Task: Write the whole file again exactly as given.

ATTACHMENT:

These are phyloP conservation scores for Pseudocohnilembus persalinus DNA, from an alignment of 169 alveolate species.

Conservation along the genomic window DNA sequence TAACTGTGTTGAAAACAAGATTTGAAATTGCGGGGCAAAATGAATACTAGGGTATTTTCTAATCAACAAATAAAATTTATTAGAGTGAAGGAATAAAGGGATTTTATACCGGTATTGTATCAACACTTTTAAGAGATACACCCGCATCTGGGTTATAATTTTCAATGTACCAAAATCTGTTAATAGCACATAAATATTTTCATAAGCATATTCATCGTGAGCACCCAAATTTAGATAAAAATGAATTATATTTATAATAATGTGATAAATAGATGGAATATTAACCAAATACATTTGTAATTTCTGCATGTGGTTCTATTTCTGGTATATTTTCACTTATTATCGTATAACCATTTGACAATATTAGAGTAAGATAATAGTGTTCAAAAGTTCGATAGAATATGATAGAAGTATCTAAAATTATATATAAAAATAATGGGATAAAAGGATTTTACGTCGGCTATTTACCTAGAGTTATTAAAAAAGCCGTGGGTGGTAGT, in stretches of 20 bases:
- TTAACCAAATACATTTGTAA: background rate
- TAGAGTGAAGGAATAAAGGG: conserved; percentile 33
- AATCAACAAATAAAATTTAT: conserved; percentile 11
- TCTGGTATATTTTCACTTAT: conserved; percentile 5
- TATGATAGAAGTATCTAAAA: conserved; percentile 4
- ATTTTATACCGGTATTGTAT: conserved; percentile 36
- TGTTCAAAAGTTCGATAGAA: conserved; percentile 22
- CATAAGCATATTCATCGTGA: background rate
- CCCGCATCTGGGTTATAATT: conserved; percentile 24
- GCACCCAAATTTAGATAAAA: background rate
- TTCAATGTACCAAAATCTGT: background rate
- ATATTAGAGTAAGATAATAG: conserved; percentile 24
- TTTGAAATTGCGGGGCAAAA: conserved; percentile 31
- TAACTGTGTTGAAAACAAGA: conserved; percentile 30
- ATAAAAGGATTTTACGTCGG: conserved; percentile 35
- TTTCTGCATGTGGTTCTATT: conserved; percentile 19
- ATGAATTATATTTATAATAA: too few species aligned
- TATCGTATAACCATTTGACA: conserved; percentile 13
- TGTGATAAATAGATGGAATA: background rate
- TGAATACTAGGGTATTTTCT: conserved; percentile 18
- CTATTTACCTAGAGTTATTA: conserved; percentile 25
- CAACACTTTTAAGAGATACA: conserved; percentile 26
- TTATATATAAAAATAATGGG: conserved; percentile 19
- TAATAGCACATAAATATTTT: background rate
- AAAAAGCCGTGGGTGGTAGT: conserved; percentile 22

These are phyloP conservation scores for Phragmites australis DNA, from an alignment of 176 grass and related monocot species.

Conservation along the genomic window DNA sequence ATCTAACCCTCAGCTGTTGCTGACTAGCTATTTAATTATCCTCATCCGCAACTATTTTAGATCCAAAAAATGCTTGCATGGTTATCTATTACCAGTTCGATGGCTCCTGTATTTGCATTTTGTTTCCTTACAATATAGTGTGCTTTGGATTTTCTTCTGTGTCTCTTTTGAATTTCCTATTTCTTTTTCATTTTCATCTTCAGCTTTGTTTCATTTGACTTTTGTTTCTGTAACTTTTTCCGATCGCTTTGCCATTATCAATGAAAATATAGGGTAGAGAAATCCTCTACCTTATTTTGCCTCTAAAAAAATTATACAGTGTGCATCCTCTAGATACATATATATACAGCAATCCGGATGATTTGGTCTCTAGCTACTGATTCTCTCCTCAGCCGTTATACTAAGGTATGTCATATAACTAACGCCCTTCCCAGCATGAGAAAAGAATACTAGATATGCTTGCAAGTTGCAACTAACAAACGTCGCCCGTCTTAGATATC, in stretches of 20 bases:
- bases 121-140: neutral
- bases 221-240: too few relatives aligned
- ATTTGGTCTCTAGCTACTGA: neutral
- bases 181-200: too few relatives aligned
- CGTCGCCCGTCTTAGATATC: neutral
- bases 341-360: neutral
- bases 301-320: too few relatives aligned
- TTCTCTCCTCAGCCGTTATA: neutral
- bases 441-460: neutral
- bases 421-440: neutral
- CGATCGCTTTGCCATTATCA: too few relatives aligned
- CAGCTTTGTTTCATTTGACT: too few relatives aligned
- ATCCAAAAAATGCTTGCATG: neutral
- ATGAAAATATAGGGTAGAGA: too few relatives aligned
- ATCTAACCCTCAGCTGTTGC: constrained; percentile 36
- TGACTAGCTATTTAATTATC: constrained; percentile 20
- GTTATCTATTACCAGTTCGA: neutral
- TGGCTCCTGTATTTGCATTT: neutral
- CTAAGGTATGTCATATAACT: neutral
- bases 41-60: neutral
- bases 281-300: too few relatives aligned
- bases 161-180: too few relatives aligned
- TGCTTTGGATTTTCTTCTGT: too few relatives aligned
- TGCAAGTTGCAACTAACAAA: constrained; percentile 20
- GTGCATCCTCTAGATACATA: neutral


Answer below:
These are phyloP conservation scores for Pseudocohnilembus persalinus DNA, from an alignment of 169 alveolate species.

Conservation along the genomic window DNA sequence TAACTGTGTTGAAAACAAGATTTGAAATTGCGGGGCAAAATGAATACTAGGGTATTTTCTAATCAACAAATAAAATTTATTAGAGTGAAGGAATAAAGGGATTTTATACCGGTATTGTATCAACACTTTTAAGAGATACACCCGCATCTGGGTTATAATTTTCAATGTACCAAAATCTGTTAATAGCACATAAATATTTTCATAAGCATATTCATCGTGAGCACCCAAATTTAGATAAAAATGAATTATATTTATAATAATGTGATAAATAGATGGAATATTAACCAAATACATTTGTAATTTCTGCATGTGGTTCTATTTCTGGTATATTTTCACTTATTATCGTATAACCATTTGACAATATTAGAGTAAGATAATAGTGTTCAAAAGTTCGATAGAATATGATAGAAGTATCTAAAATTATATATAAAAATAATGGGATAAAAGGATTTTACGTCGGCTATTTACCTAGAGTTATTAAAAAAGCCGTGGGTGGTAGT, in stretches of 20 bases:
- TTAACCAAATACATTTGTAA: background rate
- TAGAGTGAAGGAATAAAGGG: conserved; percentile 33
- AATCAACAAATAAAATTTAT: conserved; percentile 11
- TCTGGTATATTTTCACTTAT: conserved; percentile 5
- TATGATAGAAGTATCTAAAA: conserved; percentile 4
- ATTTTATACCGGTATTGTAT: conserved; percentile 36
- TGTTCAAAAGTTCGATAGAA: conserved; percentile 22
- CATAAGCATATTCATCGTGA: background rate
- CCCGCATCTGGGTTATAATT: conserved; percentile 24
- GCACCCAAATTTAGATAAAA: background rate
- TTCAATGTACCAAAATCTGT: background rate
- ATATTAGAGTAAGATAATAG: conserved; percentile 24
- TTTGAAATTGCGGGGCAAAA: conserved; percentile 31
- TAACTGTGTTGAAAACAAGA: conserved; percentile 30
- ATAAAAGGATTTTACGTCGG: conserved; percentile 35
- TTTCTGCATGTGGTTCTATT: conserved; percentile 19
- ATGAATTATATTTATAATAA: too few species aligned
- TATCGTATAACCATTTGACA: conserved; percentile 13
- TGTGATAAATAGATGGAATA: background rate
- TGAATACTAGGGTATTTTCT: conserved; percentile 18
- CTATTTACCTAGAGTTATTA: conserved; percentile 25
- CAACACTTTTAAGAGATACA: conserved; percentile 26
- TTATATATAAAAATAATGGG: conserved; percentile 19
- TAATAGCACATAAATATTTT: background rate
- AAAAAGCCGTGGGTGGTAGT: conserved; percentile 22

These are phyloP conservation scores for Phragmites australis DNA, from an alignment of 176 grass and related monocot species.

Conservation along the genomic window DNA sequence ATCTAACCCTCAGCTGTTGCTGACTAGCTATTTAATTATCCTCATCCGCAACTATTTTAGATCCAAAAAATGCTTGCATGGTTATCTATTACCAGTTCGATGGCTCCTGTATTTGCATTTTGTTTCCTTACAATATAGTGTGCTTTGGATTTTCTTCTGTGTCTCTTTTGAATTTCCTATTTCTTTTTCATTTTCATCTTCAGCTTTGTTTCATTTGACTTTTGTTTCTGTAACTTTTTCCGATCGCTTTGCCATTATCAATGAAAATATAGGGTAGAGAAATCCTCTACCTTATTTTGCCTCTAAAAAAATTATACAGTGTGCATCCTCTAGATACATATATATACAGCAATCCGGATGATTTGGTCTCTAGCTACTGATTCTCTCCTCAGCCGTTATACTAAGGTATGTCATATAACTAACGCCCTTCCCAGCATGAGAAAAGAATACTAGATATGCTTGCAAGTTGCAACTAACAAACGTCGCCCGTCTTAGATATC, in stretches of 20 bases:
- bases 121-140: neutral
- bases 221-240: too few relatives aligned
- ATTTGGTCTCTAGCTACTGA: neutral
- bases 181-200: too few relatives aligned
- CGTCGCCCGTCTTAGATATC: neutral
- bases 341-360: neutral
- bases 301-320: too few relatives aligned
- TTCTCTCCTCAGCCGTTATA: neutral
- bases 441-460: neutral
- bases 421-440: neutral
- CGATCGCTTTGCCATTATCA: too few relatives aligned
- CAGCTTTGTTTCATTTGACT: too few relatives aligned
- ATCCAAAAAATGCTTGCATG: neutral
- ATGAAAATATAGGGTAGAGA: too few relatives aligned
- ATCTAACCCTCAGCTGTTGC: constrained; percentile 36
- TGACTAGCTATTTAATTATC: constrained; percentile 20
- GTTATCTATTACCAGTTCGA: neutral
- TGGCTCCTGTATTTGCATTT: neutral
- CTAAGGTATGTCATATAACT: neutral
- bases 41-60: neutral
- bases 281-300: too few relatives aligned
- bases 161-180: too few relatives aligned
- TGCTTTGGATTTTCTTCTGT: too few relatives aligned
- TGCAAGTTGCAACTAACAAA: constrained; percentile 20
- GTGCATCCTCTAGATACATA: neutral